It's rare that Americans find themselves floating under the radar in international athletic events. Teams representing the red, white and blue perennially gobble up gold medals in sports as diverse as basketball and swimming. In the last year, the U.S. even made great strides in soccer and hockey, games typically dominated by European countries and Canada.
So it seems odd that the country that is home to four of the world's top ten golfers starts its defense of the biennial Ryder Cup today as a massive underdog. But that was the case as Phil Mickelson and Dustin Johnson took to the links against Europeans Lee Westwood and Martin Kaymer under rainy skies in Newport, Wales.
Johnson sent the first shot of the round into the rough, while Westwood put his right on the fairway, perhaps a portentous sign of things to come. But Mickelson dropped his shot into the fairway, as did Kaymer. The European team jumped out to leads in all four of the opening round matches before heavy rains postponed play.
"The first thing I need is to find a hair dryer," said Kaymer after being drenched.
When it comes to the Ryder Cup, it actually makes sense to be wary of Uncle Sam's boys. The U.S. has only captured two of the last seven cups, hasn't won away from the states in 17 years and was embarrassed by nine points in both 2004 and 2006.
But all eyes will fall on one particular player who teed off in the day's third pairing: Tiger Woods. The world's number one ranked player suffered through a miserable year, on and off the course. His marriage ended in divorce after his serial adultery was exposed and he rarely looked like his old, dominant self on the PGA tour. In fact, he looked mortal and had to plead with Ryder Cup coach Corey Pavin just to get a spot on this year's team. But that doesn't mean he's down and out.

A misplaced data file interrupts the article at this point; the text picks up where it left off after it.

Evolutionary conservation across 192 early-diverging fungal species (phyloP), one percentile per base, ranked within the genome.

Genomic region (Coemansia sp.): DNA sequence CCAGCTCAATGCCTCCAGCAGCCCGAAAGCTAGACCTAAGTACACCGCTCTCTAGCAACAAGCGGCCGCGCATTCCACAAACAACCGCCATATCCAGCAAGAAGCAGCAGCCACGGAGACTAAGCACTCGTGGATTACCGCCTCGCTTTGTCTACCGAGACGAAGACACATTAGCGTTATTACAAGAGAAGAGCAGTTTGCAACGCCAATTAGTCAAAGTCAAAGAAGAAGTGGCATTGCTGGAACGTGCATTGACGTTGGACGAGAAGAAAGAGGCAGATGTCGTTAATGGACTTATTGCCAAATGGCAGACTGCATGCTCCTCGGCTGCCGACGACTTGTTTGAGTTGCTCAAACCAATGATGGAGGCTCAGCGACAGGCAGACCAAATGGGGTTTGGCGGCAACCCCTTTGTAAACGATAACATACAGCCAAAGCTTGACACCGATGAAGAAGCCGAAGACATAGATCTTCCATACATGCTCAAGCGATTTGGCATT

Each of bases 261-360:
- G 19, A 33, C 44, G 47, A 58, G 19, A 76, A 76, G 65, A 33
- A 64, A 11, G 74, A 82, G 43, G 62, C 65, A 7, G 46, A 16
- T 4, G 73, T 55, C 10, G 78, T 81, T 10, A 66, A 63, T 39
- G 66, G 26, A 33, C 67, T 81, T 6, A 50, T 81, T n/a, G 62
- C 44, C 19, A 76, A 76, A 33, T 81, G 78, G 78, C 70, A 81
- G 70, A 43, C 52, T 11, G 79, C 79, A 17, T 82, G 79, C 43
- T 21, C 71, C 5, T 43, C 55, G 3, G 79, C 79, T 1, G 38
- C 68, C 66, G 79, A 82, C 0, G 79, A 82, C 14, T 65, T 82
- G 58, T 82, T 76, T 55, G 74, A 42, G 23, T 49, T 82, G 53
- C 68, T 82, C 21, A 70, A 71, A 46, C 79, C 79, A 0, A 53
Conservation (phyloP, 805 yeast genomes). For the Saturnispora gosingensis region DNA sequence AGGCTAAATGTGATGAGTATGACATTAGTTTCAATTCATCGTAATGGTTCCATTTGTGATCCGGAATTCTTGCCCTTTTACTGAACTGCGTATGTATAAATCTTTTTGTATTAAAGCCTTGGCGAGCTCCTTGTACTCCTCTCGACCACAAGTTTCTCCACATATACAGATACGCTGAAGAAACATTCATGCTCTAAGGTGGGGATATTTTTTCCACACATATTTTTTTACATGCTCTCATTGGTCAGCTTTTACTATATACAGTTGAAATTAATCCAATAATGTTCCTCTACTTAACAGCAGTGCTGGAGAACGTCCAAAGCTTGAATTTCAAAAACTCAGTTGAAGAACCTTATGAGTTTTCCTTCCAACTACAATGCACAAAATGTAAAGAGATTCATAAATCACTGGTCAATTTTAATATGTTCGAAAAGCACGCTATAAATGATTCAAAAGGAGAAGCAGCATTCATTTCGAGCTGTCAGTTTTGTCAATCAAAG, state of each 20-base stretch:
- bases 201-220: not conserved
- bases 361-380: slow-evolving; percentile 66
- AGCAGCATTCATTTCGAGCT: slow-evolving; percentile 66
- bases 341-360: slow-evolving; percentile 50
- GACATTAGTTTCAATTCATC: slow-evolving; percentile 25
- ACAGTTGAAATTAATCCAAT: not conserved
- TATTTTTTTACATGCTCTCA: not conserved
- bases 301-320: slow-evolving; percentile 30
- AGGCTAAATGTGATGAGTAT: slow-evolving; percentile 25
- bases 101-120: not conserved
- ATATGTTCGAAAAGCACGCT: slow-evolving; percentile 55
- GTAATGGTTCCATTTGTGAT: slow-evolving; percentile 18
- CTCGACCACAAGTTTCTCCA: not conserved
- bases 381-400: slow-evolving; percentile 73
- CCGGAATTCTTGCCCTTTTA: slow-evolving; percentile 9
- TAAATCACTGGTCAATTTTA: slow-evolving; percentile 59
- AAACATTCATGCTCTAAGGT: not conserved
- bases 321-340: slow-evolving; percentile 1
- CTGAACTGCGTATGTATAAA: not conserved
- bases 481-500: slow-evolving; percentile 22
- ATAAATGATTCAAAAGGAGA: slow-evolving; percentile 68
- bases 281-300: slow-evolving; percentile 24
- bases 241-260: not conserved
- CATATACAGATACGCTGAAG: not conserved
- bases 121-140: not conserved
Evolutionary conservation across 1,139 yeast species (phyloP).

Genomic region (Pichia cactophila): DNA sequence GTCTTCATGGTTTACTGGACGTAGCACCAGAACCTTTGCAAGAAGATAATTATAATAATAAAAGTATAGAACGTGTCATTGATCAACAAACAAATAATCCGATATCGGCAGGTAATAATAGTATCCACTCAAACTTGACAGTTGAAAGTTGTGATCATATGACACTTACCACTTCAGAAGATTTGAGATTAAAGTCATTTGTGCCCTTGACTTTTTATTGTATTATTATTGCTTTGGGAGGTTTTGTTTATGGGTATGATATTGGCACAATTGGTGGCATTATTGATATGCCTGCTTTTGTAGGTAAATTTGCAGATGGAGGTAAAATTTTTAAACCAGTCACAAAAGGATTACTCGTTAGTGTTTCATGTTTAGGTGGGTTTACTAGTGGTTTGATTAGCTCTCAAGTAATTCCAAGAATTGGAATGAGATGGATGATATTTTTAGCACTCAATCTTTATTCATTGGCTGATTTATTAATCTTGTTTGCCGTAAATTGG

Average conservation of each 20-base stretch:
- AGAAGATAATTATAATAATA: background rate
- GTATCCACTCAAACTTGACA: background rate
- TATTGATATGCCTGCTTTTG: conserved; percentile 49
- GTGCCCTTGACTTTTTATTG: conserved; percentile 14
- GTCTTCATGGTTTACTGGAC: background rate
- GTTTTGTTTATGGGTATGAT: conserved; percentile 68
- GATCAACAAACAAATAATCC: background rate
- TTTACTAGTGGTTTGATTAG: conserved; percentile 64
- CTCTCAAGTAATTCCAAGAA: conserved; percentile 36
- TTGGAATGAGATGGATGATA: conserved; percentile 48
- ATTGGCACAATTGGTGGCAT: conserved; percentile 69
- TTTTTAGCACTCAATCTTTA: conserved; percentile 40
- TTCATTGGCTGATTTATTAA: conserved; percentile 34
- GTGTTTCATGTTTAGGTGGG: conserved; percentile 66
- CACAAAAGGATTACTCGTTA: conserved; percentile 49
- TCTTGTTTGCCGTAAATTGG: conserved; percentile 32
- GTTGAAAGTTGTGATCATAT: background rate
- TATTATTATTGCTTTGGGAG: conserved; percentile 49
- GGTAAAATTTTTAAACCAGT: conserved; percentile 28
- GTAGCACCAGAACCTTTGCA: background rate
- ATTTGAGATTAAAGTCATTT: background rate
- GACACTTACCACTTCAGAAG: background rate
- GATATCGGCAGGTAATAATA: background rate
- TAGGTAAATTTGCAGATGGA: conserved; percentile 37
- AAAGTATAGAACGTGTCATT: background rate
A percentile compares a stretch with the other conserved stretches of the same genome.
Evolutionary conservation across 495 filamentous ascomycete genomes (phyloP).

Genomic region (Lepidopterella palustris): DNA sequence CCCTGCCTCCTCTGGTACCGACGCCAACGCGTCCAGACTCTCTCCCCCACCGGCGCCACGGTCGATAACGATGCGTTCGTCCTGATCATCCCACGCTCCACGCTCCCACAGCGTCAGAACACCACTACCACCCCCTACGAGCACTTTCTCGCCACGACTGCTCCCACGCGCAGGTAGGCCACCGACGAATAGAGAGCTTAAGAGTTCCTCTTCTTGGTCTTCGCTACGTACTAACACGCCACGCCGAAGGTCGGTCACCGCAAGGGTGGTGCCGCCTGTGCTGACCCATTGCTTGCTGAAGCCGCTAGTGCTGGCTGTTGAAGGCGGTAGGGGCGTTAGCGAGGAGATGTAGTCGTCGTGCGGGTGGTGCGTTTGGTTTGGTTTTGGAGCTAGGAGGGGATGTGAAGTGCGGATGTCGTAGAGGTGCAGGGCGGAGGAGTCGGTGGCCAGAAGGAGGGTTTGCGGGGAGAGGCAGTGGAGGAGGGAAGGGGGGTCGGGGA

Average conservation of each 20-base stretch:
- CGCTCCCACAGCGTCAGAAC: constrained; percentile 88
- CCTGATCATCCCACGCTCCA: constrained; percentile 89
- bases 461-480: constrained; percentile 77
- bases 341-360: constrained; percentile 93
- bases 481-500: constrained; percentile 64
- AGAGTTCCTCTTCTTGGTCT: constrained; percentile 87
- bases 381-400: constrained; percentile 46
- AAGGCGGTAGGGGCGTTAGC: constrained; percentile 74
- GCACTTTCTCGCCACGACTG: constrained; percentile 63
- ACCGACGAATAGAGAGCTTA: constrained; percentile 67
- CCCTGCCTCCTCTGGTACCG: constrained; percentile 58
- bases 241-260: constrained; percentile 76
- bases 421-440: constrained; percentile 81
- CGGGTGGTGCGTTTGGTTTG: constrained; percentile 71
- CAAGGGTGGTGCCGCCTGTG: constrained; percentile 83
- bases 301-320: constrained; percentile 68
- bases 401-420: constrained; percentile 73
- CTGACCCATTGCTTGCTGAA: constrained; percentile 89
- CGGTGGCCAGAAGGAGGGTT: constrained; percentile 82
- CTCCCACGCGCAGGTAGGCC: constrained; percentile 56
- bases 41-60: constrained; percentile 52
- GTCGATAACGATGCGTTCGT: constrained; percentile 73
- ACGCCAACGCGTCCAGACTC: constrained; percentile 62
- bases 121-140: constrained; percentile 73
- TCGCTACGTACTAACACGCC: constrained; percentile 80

"My bet is that if ever Tiger is going to be energized in a Ryder Cup, it is going to be this one," said golf great Jack Nicklaus before the competition got underway.
Woods has typically teed off in the first pairing in his previous Ryder Cup appearances, but he will play in the third group this year with Steve Stricker against Ian Poulter and Ross Fisher, the number 16 and 27th ranked players in the world respectively.
"I was expecting Tiger to go first, " said European captain Colin Montgomerie. "Tiger being 'hidden' is a different move."
Woods' record in the event is worth hiding from view. He's 10-13-2 in his Ryder Cup matches and has only played on one winning squad. However, given his poor performance to date this year, being sent down out of the first group may be just the thing Woods needs to find his game. Freed from the pressure of expectations, the Tiger lurking in the rough may be America's best chance to bring the cup home again.